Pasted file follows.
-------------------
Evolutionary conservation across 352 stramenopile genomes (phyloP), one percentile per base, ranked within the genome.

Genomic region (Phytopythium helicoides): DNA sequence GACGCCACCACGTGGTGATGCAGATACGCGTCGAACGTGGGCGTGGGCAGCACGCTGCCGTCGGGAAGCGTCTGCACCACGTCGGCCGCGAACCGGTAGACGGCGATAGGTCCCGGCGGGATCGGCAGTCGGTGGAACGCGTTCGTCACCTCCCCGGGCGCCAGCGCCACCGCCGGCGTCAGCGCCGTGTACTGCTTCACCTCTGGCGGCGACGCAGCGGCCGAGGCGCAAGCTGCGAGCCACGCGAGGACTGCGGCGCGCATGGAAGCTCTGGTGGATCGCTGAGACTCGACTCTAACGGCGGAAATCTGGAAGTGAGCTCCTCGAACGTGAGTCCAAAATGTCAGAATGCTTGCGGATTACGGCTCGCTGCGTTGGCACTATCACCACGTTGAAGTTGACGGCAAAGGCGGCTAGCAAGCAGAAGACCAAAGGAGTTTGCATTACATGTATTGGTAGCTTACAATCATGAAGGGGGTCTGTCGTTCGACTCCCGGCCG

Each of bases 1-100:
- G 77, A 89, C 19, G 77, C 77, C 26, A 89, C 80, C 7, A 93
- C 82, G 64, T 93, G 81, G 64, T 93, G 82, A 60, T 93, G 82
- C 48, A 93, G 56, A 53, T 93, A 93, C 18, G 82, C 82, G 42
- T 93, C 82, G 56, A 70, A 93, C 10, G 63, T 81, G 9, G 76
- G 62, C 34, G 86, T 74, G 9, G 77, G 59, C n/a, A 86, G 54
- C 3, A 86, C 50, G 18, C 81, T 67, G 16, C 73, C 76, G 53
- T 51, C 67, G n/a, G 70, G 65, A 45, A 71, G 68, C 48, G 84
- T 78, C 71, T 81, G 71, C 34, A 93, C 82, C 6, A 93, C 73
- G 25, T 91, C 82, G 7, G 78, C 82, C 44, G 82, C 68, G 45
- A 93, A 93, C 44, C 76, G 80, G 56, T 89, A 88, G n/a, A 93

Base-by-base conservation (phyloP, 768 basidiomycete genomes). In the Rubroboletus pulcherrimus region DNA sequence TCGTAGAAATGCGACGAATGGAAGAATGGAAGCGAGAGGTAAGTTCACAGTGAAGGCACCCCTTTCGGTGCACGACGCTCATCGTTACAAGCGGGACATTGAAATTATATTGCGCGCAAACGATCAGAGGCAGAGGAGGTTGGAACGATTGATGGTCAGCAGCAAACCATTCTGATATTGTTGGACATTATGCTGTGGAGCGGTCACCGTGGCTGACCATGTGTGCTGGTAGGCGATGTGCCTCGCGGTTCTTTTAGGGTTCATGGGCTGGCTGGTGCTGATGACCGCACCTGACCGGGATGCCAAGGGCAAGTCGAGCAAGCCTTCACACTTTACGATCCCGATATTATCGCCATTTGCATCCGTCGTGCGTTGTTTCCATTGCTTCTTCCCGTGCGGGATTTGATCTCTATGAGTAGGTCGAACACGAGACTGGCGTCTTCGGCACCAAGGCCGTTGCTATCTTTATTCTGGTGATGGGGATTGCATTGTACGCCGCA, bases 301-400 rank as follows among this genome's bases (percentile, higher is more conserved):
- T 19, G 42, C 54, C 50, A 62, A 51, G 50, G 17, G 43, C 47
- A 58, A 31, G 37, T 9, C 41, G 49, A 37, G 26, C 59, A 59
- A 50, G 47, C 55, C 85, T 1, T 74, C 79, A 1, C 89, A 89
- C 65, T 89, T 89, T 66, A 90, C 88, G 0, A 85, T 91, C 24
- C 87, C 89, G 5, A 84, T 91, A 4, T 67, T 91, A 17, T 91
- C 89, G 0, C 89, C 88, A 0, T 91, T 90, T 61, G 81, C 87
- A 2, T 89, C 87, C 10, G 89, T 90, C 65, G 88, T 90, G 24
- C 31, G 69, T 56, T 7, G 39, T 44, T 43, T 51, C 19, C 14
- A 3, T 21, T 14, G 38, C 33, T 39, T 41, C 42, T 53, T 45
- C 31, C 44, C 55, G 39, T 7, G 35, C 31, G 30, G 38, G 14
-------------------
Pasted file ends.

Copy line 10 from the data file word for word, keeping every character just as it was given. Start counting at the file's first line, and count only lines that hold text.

- T 51, C 67, G n/a, G 70, G 65, A 45, A 71, G 68, C 48, G 84